The Influence of Light in the ArenA Boulevard: Dynamic Visibility to Improve the Quality of Residence

Interactive Lightstreet Promo Video (Vimeo)

Abstract

Pedestrians experience a poor quality of residence at the ArenA Boulevard in Amsterdam. Based on a long observation from the roof of the Deutsche Bank building, it can be stated that the pedestrians walk far apart from each other which causes them to feel vulnerable. By implementing an interactive light street in the pavement of the boulevard the walking trails of the pedestrians can be influenced, causing them to feel safer due to a sense of cohesion. Because the pedestrians react positively on applying visual borders it is possible to attract them into walking more closely together. By using several LED-strips and ultrasonic sensors that measure distance and send this to a server using the wireless communication protocol XBee, the LEDs will light up at the places where pedestrians walk. Street lighting has a positive influence on the pedestrians’ perception of safety. However, because the traditional street lantern does not necessarily increase overall sight, but rather increases the contrast between visible parts and not-visible parts, it is important to work towards a dynamic field of view. This dynamic field of view will light up where pedestrians walk, resulting in giving them more insights in the walking trails of other pedestrians. Therefore, it can be argued that by implementing a light street on the ArenA Boulevard that offers a dynamic field of view, the quality of residence of the pedestrians will increase. To test this hypothesis, a modular light street was designed, developed and applied for a series of experiments. From the results of these experiments it can be stated that not only are the pedestrians motivated to use the light street’s dynamic field of view, but also that the light street actually influences the pedestrians’ walking line by an average of 1,47 meters off the original walking line, meaning that the walking lines can be influenced.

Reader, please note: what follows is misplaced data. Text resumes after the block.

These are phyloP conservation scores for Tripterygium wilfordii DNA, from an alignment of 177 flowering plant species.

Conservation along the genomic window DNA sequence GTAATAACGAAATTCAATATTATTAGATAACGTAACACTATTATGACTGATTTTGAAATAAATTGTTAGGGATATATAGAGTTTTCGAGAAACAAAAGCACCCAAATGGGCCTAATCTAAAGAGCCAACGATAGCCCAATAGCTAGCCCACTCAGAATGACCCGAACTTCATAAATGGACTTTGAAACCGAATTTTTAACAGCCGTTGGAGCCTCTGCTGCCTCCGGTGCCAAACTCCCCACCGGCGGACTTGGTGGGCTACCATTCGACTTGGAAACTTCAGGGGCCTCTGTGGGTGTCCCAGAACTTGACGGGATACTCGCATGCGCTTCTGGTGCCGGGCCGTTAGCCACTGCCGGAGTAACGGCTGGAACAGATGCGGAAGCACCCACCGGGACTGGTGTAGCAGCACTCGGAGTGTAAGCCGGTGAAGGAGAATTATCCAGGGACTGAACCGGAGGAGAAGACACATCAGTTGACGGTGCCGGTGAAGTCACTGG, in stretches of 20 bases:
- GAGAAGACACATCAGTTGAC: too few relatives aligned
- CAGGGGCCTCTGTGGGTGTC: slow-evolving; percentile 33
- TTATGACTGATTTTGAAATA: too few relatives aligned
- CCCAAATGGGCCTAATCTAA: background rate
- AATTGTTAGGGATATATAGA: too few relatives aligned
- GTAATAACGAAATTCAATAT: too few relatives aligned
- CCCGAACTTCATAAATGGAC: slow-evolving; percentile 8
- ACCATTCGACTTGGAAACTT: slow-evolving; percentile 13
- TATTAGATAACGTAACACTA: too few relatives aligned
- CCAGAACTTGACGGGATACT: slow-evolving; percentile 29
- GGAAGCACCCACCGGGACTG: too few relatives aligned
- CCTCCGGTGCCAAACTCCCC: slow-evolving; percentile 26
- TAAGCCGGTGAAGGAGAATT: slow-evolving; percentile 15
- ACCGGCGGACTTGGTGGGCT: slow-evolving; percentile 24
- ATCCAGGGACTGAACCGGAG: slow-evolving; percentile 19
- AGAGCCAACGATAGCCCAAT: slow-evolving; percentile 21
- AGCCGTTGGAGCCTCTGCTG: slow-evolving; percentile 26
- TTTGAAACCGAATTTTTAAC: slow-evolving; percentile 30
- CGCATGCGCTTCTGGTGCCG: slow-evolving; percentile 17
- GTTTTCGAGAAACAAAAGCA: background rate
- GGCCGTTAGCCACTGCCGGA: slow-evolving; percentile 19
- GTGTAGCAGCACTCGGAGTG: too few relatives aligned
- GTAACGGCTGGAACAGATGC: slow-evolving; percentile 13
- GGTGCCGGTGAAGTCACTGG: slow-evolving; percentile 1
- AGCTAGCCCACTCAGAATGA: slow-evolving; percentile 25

Background

The ArenA Boulevard is a part of the Amstel III / Bullewijk-area in Amsterdam. The district is despite its 500 social housing- and 170 student-housing-accommodations mainly an industrial area. The district annually draws about 16 million visitors, whom mainly shop at the IKEA or go out at places like the Ziggo Dome, the AFAS Live venue or the Amsterdam Arena. The total amount of people working in the Amsterdamse Poort or the office-buildings is almost 50.000 (Gemeente Amsterdam, 2016, Gebiedsanalyse Stadsdeel Zuid-Oost).

Related Work

Based on four two-and-a-half-hour long observations from the roof of the Deutsche Bank, time-lapses were collected; from this information walking lines were established. The conclusions drawn out of the walking lines are as follows:

Figure 1: Heat-maps of area-connotation

Methodology

To execute a series of different experiments, a modular light street must be designed that can be easily adjusted to any context or scenario. The components of the light street must communicate wirelessly and must be able to adapt to sudden changes. For an illustration of the anatomy of the light street, see figure 2.

Figure 2: The anatomy of the light street
Figure 3: Top view of the light street

Interaction

The light street has two different modes: an Idle-mode and an interaction mode. The idle-mode is activated as soon as there has been no presence in the light street for over 1.7 seconds, in other words an array with {0, 0, 0, 0}. The idle-mode plays a randomizedDots LED-animation, where each time 30 random LEDs per LEDrail will turn on and take a random color.

Experiments

At the ArenA Boulevard, a bench is placed by the local government of Amsterdam. This bench is positioned in the middle of the boulevard, giving the pedestrians the option to either walk left or right of the bench, creating a binary setup. Whether the pedestrians chooses to walk right or left would not have any impact on the distance walked from the start-point and the point of destination, both options are equally long. To get meaningful results, three experiments were conducted.